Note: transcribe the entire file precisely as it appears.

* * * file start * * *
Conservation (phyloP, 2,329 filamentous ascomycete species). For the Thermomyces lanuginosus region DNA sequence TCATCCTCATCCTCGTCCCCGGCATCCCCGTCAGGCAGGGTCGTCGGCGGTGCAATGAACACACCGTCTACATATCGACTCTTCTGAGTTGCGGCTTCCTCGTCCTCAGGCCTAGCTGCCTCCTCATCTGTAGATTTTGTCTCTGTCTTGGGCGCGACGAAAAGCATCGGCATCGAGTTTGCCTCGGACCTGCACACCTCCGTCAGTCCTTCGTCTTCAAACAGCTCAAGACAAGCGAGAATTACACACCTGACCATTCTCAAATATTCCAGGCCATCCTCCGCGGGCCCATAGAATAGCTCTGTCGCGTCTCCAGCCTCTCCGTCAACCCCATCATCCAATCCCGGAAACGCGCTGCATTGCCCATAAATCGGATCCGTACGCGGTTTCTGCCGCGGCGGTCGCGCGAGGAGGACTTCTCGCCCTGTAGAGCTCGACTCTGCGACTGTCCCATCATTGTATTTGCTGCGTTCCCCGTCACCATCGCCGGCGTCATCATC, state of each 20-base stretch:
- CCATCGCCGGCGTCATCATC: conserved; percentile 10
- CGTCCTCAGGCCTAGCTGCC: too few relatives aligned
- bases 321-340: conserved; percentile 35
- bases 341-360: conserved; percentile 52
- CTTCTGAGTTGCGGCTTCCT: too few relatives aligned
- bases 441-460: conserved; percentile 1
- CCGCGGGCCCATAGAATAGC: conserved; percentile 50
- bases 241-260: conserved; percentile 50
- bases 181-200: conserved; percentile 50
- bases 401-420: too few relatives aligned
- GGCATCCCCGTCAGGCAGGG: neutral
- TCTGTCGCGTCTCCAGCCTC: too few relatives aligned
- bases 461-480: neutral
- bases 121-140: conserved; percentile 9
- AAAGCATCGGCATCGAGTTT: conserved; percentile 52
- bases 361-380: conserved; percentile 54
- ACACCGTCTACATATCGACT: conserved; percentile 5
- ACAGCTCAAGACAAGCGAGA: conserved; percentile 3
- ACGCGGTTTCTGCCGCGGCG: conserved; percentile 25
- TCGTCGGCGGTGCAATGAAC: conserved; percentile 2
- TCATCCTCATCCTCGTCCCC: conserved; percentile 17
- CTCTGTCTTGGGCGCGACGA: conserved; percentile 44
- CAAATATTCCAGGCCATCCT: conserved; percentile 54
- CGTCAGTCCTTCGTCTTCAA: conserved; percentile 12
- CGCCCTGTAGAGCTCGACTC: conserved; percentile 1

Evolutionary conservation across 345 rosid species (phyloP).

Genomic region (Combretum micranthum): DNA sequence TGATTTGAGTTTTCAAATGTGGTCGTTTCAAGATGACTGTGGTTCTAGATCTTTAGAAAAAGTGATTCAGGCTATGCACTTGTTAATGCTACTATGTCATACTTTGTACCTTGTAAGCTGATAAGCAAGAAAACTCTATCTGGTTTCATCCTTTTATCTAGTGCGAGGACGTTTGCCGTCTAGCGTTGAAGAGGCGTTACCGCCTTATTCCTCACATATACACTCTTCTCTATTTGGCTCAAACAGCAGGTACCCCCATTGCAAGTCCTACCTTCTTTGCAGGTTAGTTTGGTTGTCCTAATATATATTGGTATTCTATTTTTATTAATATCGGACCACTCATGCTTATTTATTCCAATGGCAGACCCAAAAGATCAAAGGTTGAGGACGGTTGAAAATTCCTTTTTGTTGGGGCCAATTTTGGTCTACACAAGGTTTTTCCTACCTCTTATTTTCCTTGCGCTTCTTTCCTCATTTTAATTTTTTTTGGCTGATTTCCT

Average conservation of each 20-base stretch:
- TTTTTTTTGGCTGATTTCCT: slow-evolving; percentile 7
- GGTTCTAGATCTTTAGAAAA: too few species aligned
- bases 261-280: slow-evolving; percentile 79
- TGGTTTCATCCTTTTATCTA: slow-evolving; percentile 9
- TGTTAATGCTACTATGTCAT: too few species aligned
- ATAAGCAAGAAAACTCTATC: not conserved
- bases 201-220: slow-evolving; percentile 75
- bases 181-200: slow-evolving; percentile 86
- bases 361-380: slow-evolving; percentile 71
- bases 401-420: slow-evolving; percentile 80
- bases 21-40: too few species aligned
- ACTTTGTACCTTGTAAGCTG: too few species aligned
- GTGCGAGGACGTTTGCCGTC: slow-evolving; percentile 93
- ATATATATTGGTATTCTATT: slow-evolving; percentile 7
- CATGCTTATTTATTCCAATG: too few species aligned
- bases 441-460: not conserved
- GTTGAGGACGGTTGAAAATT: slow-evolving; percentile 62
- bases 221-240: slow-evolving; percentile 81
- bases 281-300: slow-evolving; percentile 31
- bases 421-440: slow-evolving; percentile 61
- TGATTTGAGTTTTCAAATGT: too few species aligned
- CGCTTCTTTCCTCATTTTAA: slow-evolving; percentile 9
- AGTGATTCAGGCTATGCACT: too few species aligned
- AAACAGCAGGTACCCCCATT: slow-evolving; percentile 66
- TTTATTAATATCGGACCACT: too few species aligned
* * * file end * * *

Conservation (phyloP, 2,329 filamentous ascomycete species). For the Thermomyces lanuginosus region DNA sequence TCATCCTCATCCTCGTCCCCGGCATCCCCGTCAGGCAGGGTCGTCGGCGGTGCAATGAACACACCGTCTACATATCGACTCTTCTGAGTTGCGGCTTCCTCGTCCTCAGGCCTAGCTGCCTCCTCATCTGTAGATTTTGTCTCTGTCTTGGGCGCGACGAAAAGCATCGGCATCGAGTTTGCCTCGGACCTGCACACCTCCGTCAGTCCTTCGTCTTCAAACAGCTCAAGACAAGCGAGAATTACACACCTGACCATTCTCAAATATTCCAGGCCATCCTCCGCGGGCCCATAGAATAGCTCTGTCGCGTCTCCAGCCTCTCCGTCAACCCCATCATCCAATCCCGGAAACGCGCTGCATTGCCCATAAATCGGATCCGTACGCGGTTTCTGCCGCGGCGGTCGCGCGAGGAGGACTTCTCGCCCTGTAGAGCTCGACTCTGCGACTGTCCCATCATTGTATTTGCTGCGTTCCCCGTCACCATCGCCGGCGTCATCATC, state of each 20-base stretch:
- CCATCGCCGGCGTCATCATC: conserved; percentile 10
- CGTCCTCAGGCCTAGCTGCC: too few relatives aligned
- bases 321-340: conserved; percentile 35
- bases 341-360: conserved; percentile 52
- CTTCTGAGTTGCGGCTTCCT: too few relatives aligned
- bases 441-460: conserved; percentile 1
- CCGCGGGCCCATAGAATAGC: conserved; percentile 50
- bases 241-260: conserved; percentile 50
- bases 181-200: conserved; percentile 50
- bases 401-420: too few relatives aligned
- GGCATCCCCGTCAGGCAGGG: neutral
- TCTGTCGCGTCTCCAGCCTC: too few relatives aligned
- bases 461-480: neutral
- bases 121-140: conserved; percentile 9
- AAAGCATCGGCATCGAGTTT: conserved; percentile 52
- bases 361-380: conserved; percentile 54
- ACACCGTCTACATATCGACT: conserved; percentile 5
- ACAGCTCAAGACAAGCGAGA: conserved; percentile 3
- ACGCGGTTTCTGCCGCGGCG: conserved; percentile 25
- TCGTCGGCGGTGCAATGAAC: conserved; percentile 2
- TCATCCTCATCCTCGTCCCC: conserved; percentile 17
- CTCTGTCTTGGGCGCGACGA: conserved; percentile 44
- CAAATATTCCAGGCCATCCT: conserved; percentile 54
- CGTCAGTCCTTCGTCTTCAA: conserved; percentile 12
- CGCCCTGTAGAGCTCGACTC: conserved; percentile 1

Evolutionary conservation across 345 rosid species (phyloP).

Genomic region (Combretum micranthum): DNA sequence TGATTTGAGTTTTCAAATGTGGTCGTTTCAAGATGACTGTGGTTCTAGATCTTTAGAAAAAGTGATTCAGGCTATGCACTTGTTAATGCTACTATGTCATACTTTGTACCTTGTAAGCTGATAAGCAAGAAAACTCTATCTGGTTTCATCCTTTTATCTAGTGCGAGGACGTTTGCCGTCTAGCGTTGAAGAGGCGTTACCGCCTTATTCCTCACATATACACTCTTCTCTATTTGGCTCAAACAGCAGGTACCCCCATTGCAAGTCCTACCTTCTTTGCAGGTTAGTTTGGTTGTCCTAATATATATTGGTATTCTATTTTTATTAATATCGGACCACTCATGCTTATTTATTCCAATGGCAGACCCAAAAGATCAAAGGTTGAGGACGGTTGAAAATTCCTTTTTGTTGGGGCCAATTTTGGTCTACACAAGGTTTTTCCTACCTCTTATTTTCCTTGCGCTTCTTTCCTCATTTTAATTTTTTTTGGCTGATTTCCT

Average conservation of each 20-base stretch:
- TTTTTTTTGGCTGATTTCCT: slow-evolving; percentile 7
- GGTTCTAGATCTTTAGAAAA: too few species aligned
- bases 261-280: slow-evolving; percentile 79
- TGGTTTCATCCTTTTATCTA: slow-evolving; percentile 9
- TGTTAATGCTACTATGTCAT: too few species aligned
- ATAAGCAAGAAAACTCTATC: not conserved
- bases 201-220: slow-evolving; percentile 75
- bases 181-200: slow-evolving; percentile 86
- bases 361-380: slow-evolving; percentile 71
- bases 401-420: slow-evolving; percentile 80
- bases 21-40: too few species aligned
- ACTTTGTACCTTGTAAGCTG: too few species aligned
- GTGCGAGGACGTTTGCCGTC: slow-evolving; percentile 93
- ATATATATTGGTATTCTATT: slow-evolving; percentile 7
- CATGCTTATTTATTCCAATG: too few species aligned
- bases 441-460: not conserved
- GTTGAGGACGGTTGAAAATT: slow-evolving; percentile 62
- bases 221-240: slow-evolving; percentile 81
- bases 281-300: slow-evolving; percentile 31
- bases 421-440: slow-evolving; percentile 61
- TGATTTGAGTTTTCAAATGT: too few species aligned
- CGCTTCTTTCCTCATTTTAA: slow-evolving; percentile 9
- AGTGATTCAGGCTATGCACT: too few species aligned
- AAACAGCAGGTACCCCCATT: slow-evolving; percentile 66
- TTTATTAATATCGGACCACT: too few species aligned